A behavioral health patient and a provider endorsed the Bucket Approach to tobacco treatment during a recent webinar about the approach for behavioral health providers.
The webinars, which took place in December, were a primer on how to integrate tobacco treatment into standard care. It was developed by UW-CTRI Researcher Dr. Bruce Christiansen and the state’s Bureau of Prevention Treatment and Recovery (BPTR) and supported by a grant from the Wisconsin Department of Health Services. The approach acknowledges that these clinicians have limited time; meanwhile, their patients (who are coping with a mental illness and/or other addictions) typically need extra time, support, and resources in order to quit tobacco use.
The December webinars promoted the original online Bucket Approach training deployed in October 2019 in the hopes of boosting usage.
On those webinars, former smoker Cynthia Crouse (right) said the Bucket Approach worked for her to help her quit smoking—an addiction that was “more difficult to quit than any drug I’ve used. I had no idea the hold it had on me.” She began smoking and using street drugs at age 9. She quit at age 17 but returned to using after her marriage broke up. She struggled with bronchitis and pneumonia. Quitting has helped her address her depression, stress, trauma, and triggers, she said.
“I have improved my self-esteem, confidence, and health,” Crouse said.
UW-CTRI and the Wisconsin Nicotine Treatment Integration Project (WiNTiP) have promoted the Bucket Approach to Community Support Programs (CSPs) and Comprehensive Community Services Programs (CCSs) across Wisconsin. Enrollees can earn up to 8.25 Continuing Education (CE) credits from the University of Wisconsin School of Medicine and Public Health by completing the training.
Marj Thorman said it has worked for the Jefferson County CSP she manages. Out of approximately 135 clients, 70 smoke. However, thanks to the Bucket Approach, seven clients have quit smoking since last June.
“That’s huge,” said Thorman. “It makes me feel this intervention works. They felt better after quitting. The staff enthusiasm about helping people quit smoking really increased as we started to have success. That’s most motivating for all of us that work with people—is seeing those changes.”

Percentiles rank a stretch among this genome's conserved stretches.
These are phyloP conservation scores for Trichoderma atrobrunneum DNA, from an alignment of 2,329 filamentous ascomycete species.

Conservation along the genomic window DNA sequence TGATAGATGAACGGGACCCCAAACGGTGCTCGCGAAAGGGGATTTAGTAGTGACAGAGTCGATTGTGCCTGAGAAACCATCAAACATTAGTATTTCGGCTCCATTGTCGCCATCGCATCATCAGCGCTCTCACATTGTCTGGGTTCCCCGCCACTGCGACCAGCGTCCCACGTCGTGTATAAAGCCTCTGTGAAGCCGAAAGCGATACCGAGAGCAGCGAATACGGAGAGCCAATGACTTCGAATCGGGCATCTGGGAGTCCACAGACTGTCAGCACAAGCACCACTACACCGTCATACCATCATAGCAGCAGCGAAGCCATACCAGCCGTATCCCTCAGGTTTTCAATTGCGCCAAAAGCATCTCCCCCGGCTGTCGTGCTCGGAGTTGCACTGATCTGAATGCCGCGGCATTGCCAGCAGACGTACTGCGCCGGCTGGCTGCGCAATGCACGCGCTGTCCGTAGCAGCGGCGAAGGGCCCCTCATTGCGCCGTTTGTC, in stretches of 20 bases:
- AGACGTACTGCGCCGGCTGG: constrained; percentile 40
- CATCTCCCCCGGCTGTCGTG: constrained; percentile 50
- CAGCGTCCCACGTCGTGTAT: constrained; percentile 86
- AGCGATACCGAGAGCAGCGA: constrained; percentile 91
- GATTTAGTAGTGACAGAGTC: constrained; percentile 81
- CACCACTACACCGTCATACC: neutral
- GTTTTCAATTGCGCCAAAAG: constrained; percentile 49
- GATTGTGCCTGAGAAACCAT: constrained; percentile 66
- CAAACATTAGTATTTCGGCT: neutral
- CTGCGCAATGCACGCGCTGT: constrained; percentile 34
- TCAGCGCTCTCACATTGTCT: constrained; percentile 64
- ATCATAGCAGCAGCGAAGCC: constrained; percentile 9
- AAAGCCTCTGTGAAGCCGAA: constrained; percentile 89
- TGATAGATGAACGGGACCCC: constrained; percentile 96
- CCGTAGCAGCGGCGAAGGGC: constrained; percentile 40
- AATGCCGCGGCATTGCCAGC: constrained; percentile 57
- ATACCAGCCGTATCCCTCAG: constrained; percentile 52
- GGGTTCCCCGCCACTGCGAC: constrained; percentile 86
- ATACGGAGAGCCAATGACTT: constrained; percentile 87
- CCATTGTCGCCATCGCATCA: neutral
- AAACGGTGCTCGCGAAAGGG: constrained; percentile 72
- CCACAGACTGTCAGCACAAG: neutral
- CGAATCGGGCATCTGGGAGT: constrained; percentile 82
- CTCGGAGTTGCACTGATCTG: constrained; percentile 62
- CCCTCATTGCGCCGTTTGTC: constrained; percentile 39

Thorman’s program provided modest cash incentives for clients to overcome inertia to quit. That said, the clients have felt so much healthier living smoke-free that the financial part has became a secondary motivation.
“Staff feel more confident, too,” Thorman said. “We all totally believed in helping people to quit smoking and the importance of that. The Bucket Approach really gave us the tools. We so appreciate that the training was offered for free.”
To boost the reach and implementation of the Bucket Approach, Christiansen and his team offered the online webinars training for continuing educational credit. The trainings feature videos by UW-CTRI regional outreach specialists and health counselors that offer facts, treatment frameworks, and technical advice. The webinars also featured Thorman and Crouse sharing their stories.
To date, 168 CSP/CCS staff have enrolled in the training and 94 have completed it. Approximately 349 other clinicians in Wisconsin have enrolled and 499 from other states. In all, more than 1,000 people have now enrolled in the Bucket Approach online course.
“Recovery is rarely a straight line,” advised Crouse, who is now a Wisconsin certified peer specialist who helps people with critical mental illness at the Jefferson County CSP. She uses the Bucket Approach to help others. “Don’t give up on yourself or others,” she said.
“I want to recognize and thank the Bureau of Prevention Treatment and Recovery for funding these activities,” Christiansen said. “Making this a priority reflects their understanding of the devastating burden tobacco use is for people coping with a mental illness. The webinar response was gratifying and exceeded expectations.”
Thorman said most of the clients at her CSP who quit smoking started out either not wanting to quit, or just being willing to talk about it. She added, “the Bucket Approach works!”